It is time to start thinking about negotiating that raise or promotion that you have been wanting. Between 2008-2015 most employees were clinging to jobs that they did not like and/or salaries that barely paid the bills. At of the end of 2015, things began to change. Suddenly, there were more jobs available than people who could fill them. This means that job seekers and employees have more negotiating power than they have had in years.

Though it is a good time to consider making a move and/or to negotiate a raise in your current role, you still have to bring conscientiousness to how you approach asking for the raise you want.

The three things that could kill your chances of negotiating the raise that you want are:

  1. Saying you “need” a raise because of personal reasons such as bills piling up.
  2. Playing hard ball and demanding a raise “or else” you will leave the company.
  3. Saying that it is “unfair” because so and so got a raise.


Anyone of the above mentioned tactics will only hurt your chances of negotiating the raise or promotion you desire. Rather than approaching getting a raise from an adversarial standpoint, you may want to consider taking a more gracious and proactive approach. One proactive method that I have found to be very impactful when negotating a raise or a promotion is approaching the negotiation like an attorney. What do I mean?

I mean that you could look at getting a raise like you are an attorney who is making a case for why his or her client should win. Except, you are actually making a case for why you are adding value to the company and will continue to do so.

How do you you make a case for where you add value?


Come up with evidence and examples of where you have increased “PEP” (productivity, efficiency and/or performance) within the organization. If you approach your manager from a perspective of gratitude and contribution, you will often get a more positive response.

Here are a few steps you can take to negotiate your next raise or promotion:

  1. Set up a good “ASK.” In other words, do not burst into your boss’s office demanding a raise. Rather, ask your boss (either in person or via email) when a good time to talk might be and request a specific amount of time to speak with him or her. The average amount of time this will take is about 15-30 minutes.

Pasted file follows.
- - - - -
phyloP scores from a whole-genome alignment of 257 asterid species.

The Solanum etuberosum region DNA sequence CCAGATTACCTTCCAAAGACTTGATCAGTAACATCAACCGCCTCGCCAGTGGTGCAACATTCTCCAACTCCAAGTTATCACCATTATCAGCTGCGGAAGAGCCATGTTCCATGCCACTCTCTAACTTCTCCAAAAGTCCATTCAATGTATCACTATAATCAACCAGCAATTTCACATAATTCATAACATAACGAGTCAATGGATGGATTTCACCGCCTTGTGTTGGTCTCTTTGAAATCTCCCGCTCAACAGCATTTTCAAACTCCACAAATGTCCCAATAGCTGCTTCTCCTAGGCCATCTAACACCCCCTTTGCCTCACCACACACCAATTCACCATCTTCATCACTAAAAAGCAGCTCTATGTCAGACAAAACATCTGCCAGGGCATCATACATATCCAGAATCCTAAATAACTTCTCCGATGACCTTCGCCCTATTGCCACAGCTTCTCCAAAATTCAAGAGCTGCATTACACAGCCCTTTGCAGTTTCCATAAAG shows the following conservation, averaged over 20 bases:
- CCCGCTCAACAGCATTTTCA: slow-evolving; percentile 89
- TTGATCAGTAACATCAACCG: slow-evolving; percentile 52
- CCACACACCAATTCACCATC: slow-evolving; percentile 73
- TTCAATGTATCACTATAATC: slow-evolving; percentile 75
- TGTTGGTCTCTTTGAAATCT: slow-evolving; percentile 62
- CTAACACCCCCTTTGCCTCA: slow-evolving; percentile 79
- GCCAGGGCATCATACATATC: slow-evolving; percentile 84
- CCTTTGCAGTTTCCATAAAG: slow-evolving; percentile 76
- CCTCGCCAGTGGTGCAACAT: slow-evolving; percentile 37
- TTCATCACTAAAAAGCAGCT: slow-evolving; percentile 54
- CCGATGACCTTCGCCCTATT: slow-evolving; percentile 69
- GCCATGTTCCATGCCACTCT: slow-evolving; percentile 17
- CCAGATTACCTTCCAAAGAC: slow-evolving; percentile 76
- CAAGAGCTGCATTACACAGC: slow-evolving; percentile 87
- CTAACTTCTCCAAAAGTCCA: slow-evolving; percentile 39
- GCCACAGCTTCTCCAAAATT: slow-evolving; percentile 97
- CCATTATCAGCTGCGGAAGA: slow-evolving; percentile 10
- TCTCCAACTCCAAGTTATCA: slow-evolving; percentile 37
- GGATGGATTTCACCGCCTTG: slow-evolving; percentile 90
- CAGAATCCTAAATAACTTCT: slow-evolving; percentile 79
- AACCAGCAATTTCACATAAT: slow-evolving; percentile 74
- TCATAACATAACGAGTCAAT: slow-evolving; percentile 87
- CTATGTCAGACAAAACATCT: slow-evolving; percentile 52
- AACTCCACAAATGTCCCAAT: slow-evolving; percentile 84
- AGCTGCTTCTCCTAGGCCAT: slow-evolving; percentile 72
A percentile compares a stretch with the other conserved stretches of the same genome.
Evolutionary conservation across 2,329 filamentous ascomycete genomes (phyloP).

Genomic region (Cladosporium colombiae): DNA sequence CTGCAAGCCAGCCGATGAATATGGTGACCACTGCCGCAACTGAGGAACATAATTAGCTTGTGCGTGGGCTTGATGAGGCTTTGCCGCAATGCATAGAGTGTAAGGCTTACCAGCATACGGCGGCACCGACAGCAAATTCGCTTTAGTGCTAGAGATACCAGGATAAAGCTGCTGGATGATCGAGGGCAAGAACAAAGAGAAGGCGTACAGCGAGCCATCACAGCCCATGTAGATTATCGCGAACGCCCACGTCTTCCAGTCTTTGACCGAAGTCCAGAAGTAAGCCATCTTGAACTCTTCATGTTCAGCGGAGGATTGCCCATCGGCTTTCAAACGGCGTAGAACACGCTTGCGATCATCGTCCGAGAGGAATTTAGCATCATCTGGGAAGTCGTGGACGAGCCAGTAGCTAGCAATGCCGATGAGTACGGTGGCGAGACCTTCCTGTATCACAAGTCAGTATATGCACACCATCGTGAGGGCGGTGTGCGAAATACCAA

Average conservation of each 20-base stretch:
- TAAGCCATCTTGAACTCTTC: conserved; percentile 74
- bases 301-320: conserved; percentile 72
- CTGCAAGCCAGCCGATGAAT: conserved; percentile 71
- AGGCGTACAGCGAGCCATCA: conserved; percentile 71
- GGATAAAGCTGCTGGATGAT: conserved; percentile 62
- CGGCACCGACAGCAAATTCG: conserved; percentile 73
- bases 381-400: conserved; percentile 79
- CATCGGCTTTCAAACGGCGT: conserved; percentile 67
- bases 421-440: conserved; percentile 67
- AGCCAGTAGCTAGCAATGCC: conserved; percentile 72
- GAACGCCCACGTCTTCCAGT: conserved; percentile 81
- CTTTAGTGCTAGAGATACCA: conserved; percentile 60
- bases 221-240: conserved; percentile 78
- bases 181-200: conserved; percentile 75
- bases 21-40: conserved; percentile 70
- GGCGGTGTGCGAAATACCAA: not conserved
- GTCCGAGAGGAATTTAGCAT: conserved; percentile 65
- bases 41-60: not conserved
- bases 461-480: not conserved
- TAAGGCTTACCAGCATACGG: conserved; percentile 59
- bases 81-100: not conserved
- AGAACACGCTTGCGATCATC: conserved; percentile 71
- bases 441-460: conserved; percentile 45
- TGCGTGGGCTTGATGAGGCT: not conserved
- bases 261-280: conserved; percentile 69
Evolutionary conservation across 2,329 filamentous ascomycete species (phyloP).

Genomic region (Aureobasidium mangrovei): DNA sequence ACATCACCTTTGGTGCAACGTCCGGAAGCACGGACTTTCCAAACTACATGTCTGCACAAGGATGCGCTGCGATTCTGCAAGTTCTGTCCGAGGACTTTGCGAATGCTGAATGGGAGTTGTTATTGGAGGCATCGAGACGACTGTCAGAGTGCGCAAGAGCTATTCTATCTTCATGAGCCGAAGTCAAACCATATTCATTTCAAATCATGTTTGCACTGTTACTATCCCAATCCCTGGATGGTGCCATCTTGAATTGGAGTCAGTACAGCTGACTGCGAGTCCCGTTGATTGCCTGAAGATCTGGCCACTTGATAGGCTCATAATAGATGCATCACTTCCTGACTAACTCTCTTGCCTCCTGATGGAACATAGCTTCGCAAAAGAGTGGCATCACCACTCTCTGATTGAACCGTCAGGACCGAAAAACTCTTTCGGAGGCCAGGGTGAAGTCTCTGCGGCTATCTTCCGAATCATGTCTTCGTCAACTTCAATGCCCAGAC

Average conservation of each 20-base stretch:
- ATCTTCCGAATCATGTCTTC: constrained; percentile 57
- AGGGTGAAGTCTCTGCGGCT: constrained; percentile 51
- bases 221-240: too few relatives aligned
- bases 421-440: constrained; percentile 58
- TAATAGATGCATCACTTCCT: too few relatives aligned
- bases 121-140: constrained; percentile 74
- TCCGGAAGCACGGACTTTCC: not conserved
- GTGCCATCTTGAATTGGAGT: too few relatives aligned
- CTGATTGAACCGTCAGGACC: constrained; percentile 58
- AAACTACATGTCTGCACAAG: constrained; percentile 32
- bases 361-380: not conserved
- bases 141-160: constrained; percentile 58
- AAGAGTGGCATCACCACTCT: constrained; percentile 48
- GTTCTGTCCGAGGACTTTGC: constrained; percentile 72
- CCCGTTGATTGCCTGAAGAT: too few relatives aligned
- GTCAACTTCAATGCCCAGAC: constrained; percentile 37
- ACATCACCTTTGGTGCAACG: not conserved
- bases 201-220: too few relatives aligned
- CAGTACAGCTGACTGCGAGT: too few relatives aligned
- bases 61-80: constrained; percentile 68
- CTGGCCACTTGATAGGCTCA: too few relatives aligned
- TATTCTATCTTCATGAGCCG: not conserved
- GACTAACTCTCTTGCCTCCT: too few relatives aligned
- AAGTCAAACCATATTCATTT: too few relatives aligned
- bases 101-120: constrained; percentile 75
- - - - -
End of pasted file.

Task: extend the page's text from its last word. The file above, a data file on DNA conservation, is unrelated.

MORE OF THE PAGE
2. Once you have scheduled a good time to speak with your boss, set aside at least thirty minutes to one hour to put together your case for why a raise is warranted.
  3. Review your accomplishments over the past year, three years or five years and come prepared to the meeting with 5-10 examples of your PEP (where you have increased productivity, efficiency and/or performance).
  4. During the conversation with your boss, begin by thanking them and telling them that you are happy that they were willing to meet with you. Start the conversation with what it is that you like or appreciate about working with your boss or the company.
  5. Highlight your specific results and accomplishments, including any occassions where you earned and/or save the company money (your PEP).
  6. Close your case by reiterrating your gratitude for your current role and your desire to continue to grow with and contribute to the organization.

If you use these six steps you will be well on your way to receiving the raise or promotion that you desire.

For a more in depth look at how to negotiate a raise or promotion, check out my Podcast with Sharon O’Donnell on LA Talk Radio:

How can you tell when your career has passed its expiration date?

In 2009 when the market first crashed, I remember being interviewed by ABC News in San Jose on Labor Day about what a job seeker should do after having been with a company for 10-20 years and then getting laid off?

The answer I gave them then, still holds true now. You have two choices:

1) You can spend 10 x the same amount of effort to get the same job back that you may have disliked or not been excited about.


2) You can find something that you are passionate about, reinvent yourself and spend that same energy pursuing something that brings you joy and happiness.

The first step to figuring out if it is time to reinvent yourself is to figure out if you are still passionate about your current career. One way that you can do this is by asking yourself the following question:

“On a scale of 1-10, 10 being the highest and 1 being the lowest, how would you rate your interest in returning to the field that you have been in?”

If you rate your interest at a 7 or lower, it might be time to start re-evaluating what it is you want to do with your life. If you do rate your interest in your career a 7 or lower, the next step is to make a list of the pros and cons of your career.

In order to be able to move forward to pursue your passion, you first have to take inventory of what you are good at and what you enjoy focusing your energy on. Was it the industry that you didn’t like? Was it the type of work? Was it the people you worked with? All of these things have to be given consideration when figuring out what is next.

I recommend taking a sheet of paper and putting a line down the middle. At the top of one column list “Duties/Skills I enjoy” and on the other side “Duties/Skills I dislike.”